“I think therefore I am,” wrote the mathematician and philosopher Rene Descartes. But Chinese researchers might soon change that to, “I think therefore I drive.”
Working out of Nankai University, in the port city of Tianjin, they are developing a car that can be driven simply by using brain power. The car decides what to do by using 16 electroencephalogram, or EEG, sensors to read what a driver is thinking.
“The tester’s EEG signals are … transmitted wirelessly to the computer,” researcher Zhang Zhao told the Reuters news service. “The computer processes the signals to categorize and recognize people’s intention, then translates them into control command to the car.”
At the moment, the system can be used to control a handful of vehicle operations, allowing the car to go into drive or reverse, stop, and lock or unlock the doors. But the goal is to be able to have it eventually operate a variety of other functions, such as changing lanes.
One challenge would be to make sure the system doesn’t drive off the road when a motorist were to get momentarily distracted, whether to change a radio station, to read a billboard or to deal with noisy children misbehaving in the back seat.
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According to Nankai University Associate Professor Duan Feng, that wouldn’t be a problem. The system would not be used in a conventional vehicle to replace steering wheel and pedals, but would best be paired with an autonomous vehicle, so a driver would only need to maintain concentration when changing the vehicle’s status, perhaps to switch lanes.
Duan said the system could be used to give a driver more control over something like the autonomous vehicles that Google is developing. The tech company’s newest prototypes still have conventional controls but Google eventually plans to test some that are completely driverless.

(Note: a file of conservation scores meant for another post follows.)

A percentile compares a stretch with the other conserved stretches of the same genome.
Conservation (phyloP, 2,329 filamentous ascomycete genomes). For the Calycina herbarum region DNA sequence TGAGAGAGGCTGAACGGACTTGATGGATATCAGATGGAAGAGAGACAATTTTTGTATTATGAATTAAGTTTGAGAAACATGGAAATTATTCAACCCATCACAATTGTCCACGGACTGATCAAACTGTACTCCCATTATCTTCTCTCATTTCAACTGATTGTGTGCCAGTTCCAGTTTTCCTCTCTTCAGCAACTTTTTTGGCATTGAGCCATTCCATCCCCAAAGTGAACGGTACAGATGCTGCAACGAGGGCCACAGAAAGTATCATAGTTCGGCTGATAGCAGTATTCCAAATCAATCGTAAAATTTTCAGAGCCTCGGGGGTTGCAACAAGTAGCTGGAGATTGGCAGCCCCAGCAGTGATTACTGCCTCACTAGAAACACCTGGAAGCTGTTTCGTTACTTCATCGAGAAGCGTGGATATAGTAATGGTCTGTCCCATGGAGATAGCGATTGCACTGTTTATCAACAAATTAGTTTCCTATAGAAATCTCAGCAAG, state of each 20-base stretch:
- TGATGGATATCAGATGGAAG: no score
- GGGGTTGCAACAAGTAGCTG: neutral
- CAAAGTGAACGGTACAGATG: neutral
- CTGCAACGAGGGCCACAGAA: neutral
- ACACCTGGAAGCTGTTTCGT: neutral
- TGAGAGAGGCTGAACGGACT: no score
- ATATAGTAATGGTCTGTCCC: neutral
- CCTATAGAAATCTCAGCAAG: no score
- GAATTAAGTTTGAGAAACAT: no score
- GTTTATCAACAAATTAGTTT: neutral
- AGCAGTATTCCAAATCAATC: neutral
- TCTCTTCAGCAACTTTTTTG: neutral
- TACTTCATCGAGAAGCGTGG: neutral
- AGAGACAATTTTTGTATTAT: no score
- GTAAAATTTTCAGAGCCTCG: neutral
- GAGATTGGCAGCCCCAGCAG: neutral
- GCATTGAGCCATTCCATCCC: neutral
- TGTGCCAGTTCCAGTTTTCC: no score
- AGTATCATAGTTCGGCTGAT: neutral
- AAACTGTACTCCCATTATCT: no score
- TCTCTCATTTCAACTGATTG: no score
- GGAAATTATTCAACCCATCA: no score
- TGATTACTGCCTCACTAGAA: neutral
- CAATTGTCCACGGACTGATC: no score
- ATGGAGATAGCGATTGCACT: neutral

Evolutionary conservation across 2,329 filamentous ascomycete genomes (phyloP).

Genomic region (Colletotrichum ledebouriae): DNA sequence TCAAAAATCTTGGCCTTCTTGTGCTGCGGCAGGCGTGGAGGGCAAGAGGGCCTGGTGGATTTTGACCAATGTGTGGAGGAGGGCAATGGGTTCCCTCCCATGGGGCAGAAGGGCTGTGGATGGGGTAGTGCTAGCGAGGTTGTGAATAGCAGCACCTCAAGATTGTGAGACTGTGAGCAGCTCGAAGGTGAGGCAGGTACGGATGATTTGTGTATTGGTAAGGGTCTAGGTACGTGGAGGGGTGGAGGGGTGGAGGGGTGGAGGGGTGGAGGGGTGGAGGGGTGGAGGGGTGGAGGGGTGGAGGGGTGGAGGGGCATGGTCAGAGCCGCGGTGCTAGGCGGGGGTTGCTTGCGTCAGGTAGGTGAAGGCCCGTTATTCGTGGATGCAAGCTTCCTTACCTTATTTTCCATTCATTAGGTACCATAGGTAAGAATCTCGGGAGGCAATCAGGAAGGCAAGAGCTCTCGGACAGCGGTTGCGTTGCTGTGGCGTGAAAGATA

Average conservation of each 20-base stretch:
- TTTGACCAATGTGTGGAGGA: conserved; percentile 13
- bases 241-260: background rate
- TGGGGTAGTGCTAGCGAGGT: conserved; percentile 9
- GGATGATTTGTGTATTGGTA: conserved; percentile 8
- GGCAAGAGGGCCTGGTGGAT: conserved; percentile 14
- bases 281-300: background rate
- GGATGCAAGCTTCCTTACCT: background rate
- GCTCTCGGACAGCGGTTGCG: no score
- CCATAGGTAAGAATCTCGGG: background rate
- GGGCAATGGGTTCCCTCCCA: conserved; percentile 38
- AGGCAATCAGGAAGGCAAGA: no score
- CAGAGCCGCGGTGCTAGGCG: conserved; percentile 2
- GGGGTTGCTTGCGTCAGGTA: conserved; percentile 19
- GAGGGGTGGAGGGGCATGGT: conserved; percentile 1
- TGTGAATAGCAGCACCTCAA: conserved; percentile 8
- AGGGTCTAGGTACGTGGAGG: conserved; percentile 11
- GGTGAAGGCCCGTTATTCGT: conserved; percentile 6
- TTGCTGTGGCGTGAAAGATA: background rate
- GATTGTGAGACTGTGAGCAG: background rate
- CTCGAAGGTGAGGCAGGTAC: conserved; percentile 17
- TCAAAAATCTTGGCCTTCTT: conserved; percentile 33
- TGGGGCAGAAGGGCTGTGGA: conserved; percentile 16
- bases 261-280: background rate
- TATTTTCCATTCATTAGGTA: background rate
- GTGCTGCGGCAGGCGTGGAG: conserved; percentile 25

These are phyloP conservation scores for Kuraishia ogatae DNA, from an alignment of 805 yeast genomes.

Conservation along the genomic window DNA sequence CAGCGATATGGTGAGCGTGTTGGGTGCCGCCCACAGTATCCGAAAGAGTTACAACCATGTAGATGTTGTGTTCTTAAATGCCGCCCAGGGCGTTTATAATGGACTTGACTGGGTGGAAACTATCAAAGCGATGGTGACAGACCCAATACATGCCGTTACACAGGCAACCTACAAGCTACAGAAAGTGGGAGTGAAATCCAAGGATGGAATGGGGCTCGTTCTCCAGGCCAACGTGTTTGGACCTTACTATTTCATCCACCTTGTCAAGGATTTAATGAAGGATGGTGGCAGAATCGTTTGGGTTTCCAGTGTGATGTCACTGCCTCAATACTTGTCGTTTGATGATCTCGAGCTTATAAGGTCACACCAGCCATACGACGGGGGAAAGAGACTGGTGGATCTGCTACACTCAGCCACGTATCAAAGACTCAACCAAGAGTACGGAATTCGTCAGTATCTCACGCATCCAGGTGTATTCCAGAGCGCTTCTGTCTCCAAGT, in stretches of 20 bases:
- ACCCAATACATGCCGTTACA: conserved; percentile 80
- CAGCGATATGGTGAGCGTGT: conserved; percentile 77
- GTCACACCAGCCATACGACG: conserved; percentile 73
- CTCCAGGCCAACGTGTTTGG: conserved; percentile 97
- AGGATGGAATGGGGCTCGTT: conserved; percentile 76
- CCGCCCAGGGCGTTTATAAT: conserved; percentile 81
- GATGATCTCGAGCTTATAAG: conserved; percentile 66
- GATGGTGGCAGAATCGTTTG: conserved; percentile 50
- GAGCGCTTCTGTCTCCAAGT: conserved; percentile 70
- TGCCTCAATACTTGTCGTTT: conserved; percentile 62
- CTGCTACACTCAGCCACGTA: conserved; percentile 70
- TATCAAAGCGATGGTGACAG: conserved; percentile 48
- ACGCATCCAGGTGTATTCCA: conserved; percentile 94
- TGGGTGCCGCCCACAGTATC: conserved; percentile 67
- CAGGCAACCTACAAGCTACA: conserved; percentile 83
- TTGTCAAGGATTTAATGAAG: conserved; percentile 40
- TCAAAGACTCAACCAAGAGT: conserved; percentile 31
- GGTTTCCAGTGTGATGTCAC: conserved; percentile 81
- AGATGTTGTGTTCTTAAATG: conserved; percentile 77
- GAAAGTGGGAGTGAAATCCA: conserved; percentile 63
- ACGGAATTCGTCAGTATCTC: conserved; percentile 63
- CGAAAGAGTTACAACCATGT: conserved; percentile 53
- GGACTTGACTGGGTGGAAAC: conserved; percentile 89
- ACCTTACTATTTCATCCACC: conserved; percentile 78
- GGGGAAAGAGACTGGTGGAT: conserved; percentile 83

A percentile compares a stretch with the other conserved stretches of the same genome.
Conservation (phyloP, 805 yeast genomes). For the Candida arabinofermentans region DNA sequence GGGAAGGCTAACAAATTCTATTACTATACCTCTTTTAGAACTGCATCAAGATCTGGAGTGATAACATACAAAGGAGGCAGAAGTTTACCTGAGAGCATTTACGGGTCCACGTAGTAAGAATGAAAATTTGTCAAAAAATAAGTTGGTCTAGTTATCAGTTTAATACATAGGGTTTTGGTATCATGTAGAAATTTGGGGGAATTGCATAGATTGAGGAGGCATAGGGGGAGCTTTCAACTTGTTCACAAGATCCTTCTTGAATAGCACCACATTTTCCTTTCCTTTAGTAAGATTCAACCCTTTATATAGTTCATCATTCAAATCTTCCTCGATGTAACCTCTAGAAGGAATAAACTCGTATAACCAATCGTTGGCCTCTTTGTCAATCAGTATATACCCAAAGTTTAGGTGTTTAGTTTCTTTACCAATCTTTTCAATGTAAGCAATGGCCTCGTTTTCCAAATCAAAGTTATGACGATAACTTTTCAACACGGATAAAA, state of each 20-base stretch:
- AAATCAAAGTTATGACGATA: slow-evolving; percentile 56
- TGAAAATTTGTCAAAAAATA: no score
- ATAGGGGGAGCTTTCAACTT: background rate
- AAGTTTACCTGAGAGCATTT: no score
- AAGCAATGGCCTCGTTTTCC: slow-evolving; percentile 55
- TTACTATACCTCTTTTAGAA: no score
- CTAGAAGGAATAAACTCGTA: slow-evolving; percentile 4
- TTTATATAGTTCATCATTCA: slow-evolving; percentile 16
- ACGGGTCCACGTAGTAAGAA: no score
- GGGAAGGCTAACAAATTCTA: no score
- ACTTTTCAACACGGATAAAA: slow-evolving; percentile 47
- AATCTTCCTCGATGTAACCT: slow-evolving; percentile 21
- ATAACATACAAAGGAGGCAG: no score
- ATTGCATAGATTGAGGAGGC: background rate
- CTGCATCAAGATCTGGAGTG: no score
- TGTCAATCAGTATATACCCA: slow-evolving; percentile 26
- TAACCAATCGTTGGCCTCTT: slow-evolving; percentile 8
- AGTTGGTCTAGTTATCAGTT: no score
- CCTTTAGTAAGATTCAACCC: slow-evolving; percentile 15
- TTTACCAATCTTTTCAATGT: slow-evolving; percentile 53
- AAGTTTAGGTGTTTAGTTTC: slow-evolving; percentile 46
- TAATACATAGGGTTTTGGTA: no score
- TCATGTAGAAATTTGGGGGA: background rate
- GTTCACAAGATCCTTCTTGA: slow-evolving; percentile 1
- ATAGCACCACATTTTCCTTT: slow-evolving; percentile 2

“Driverless cars’ further development can bring more benefits to us, since we can better realize functions relating to brain controlling with the help of the driverless cars’ platform,” Duan told the wire service. “In our project, it makes the cars better serve human beings.”
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In its current form, the person controlling a vehicle must attach 16 electrode to the scalp for the system to read their thoughts. One of the challenges would be to come up with a more efficient way to pick up brain waves, whether by putting on a cap or even doing it without wires and electrodes at all.
Researchers have already found ways for cars to read the human mind, albeit in more limited form. A number of new vehicles, including the 2016 BMW 750i, can use various cues, such as eye or hand movements to detect when a motorist is growing tired. That can trigger a warning to pull over and rest. The new BMW 7-Series also has the ability to read a limited number of hand gestures to do things like answer a phone call or adjust the radio volume.
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The Nankai researchers currently say they have no clear plans to put their mind-control system into production. But they are working with the Chinese auto manufacturer Great Wall on the project.